Now the party conference season is over, we have a chance to look back and reflect on what was a very interesting three weeks for the Labour, Liberal Democrat and Conservative parties. As it happened, all three political parties, and all party leaders appear to have had somewhat impressive conferences in their own individual ways. As a result, it looks unlikely that the polls will shift too much from where they were before conference season started.
In policy terms it was clear that the Liberal Democrats were trying to disengage from the coalition and give a distinct party line of their own. Clearly Nick Clegg is concerned by the party’s dismal opinion poll ratings, some giving the Liberal Democrats as little as 8%, and others putting them behind UKIP for the first time.
Labour, on the other hand, have been riding high in the polls. Their big drawback is that the British public largely do not see Ed Miliband as an attractive proposition for prime minister. His 70 minute script-less address, arguably the best of the conference season, did, however, boost his position and probably bought him sufficient time as Labour leader to work to drive home the Labour party’s advantage over the Conservatives.
The Tories had the most to lose from this conference season. If David Cameron didn’t produce the goods, and the Conservatives left Birmingham in the same position that they had arrived then it looked almost inevitable that the party would be at risk of losing the 2015 general election.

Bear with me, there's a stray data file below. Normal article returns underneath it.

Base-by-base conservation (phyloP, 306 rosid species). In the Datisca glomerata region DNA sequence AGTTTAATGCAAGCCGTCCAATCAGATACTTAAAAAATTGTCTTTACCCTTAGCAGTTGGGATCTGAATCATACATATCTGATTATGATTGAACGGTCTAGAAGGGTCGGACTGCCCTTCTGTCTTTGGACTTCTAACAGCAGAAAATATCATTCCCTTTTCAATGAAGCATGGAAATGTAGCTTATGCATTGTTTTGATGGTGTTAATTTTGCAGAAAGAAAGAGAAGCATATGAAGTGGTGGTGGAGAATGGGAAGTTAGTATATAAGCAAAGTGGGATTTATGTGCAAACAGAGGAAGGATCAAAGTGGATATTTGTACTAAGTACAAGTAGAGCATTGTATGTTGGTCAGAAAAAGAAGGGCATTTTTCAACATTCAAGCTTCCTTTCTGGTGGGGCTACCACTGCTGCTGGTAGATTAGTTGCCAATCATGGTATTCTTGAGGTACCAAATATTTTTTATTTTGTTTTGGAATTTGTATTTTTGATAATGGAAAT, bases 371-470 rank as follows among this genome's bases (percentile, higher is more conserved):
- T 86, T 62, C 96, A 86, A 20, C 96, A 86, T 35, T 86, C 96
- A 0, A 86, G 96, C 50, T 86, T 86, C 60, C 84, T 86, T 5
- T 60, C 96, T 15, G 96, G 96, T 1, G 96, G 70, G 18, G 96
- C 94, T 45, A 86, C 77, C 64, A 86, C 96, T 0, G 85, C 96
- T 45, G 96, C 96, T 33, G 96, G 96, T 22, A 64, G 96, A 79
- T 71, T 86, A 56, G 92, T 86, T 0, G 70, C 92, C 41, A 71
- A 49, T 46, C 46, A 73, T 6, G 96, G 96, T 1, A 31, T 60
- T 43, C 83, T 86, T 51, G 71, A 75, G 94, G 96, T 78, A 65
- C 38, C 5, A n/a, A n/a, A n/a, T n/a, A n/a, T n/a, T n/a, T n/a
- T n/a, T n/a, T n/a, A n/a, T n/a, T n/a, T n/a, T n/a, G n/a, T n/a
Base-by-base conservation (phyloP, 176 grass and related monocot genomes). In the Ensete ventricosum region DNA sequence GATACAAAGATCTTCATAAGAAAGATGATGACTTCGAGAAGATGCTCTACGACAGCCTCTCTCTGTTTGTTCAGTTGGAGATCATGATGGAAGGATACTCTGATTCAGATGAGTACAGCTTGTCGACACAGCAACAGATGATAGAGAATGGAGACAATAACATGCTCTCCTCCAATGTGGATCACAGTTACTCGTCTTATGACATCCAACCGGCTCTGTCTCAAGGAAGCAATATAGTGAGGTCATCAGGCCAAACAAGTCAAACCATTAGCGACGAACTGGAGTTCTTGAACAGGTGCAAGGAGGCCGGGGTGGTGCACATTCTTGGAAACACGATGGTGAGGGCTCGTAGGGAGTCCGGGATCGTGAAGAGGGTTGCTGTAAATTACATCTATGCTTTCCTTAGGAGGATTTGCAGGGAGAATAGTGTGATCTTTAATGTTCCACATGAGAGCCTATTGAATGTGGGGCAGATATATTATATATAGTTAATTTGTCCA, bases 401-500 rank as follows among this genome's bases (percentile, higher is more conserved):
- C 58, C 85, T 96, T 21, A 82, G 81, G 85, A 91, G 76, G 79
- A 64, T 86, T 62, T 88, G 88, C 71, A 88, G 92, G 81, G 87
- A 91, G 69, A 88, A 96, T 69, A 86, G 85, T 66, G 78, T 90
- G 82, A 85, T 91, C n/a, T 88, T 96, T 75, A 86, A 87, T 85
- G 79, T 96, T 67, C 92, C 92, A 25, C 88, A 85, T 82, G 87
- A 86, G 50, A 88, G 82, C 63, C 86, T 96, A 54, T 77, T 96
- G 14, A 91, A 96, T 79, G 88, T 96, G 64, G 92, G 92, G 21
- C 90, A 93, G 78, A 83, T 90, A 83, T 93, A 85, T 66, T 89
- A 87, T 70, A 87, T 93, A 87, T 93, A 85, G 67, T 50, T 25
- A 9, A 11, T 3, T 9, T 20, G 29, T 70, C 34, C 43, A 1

The key point of interest from all three events was the lack of any decisive policy announcements. Labour came up with only a smattering of ideas, and they were qualified as being things that they would implement if they were in government now rather than solid policies to be introduced after the next election.
All three parties seem to be in remarkable agreement over the need to build new houses to stimulate the economy, through simplifying the planning system and by driving forward localism. Clearly then, any battle to be fought in the future will be over the economy and whether we should continue cutting public spending at the same rate or whether we should have a Plan B as advocated by Labour.
Perhaps the person who benefited most from this conference was Andrew Mitchell, the Conservative chief whip embroiled in the ‘pleb-gate’ scandal. He was told by David Cameron to stay in London and missed his home town conference (quite embarrassing given that he is the only Conservative elected in Birmingham). Luckily for him, all the Miliband/Boris/Clegg speeches took him off the front pages!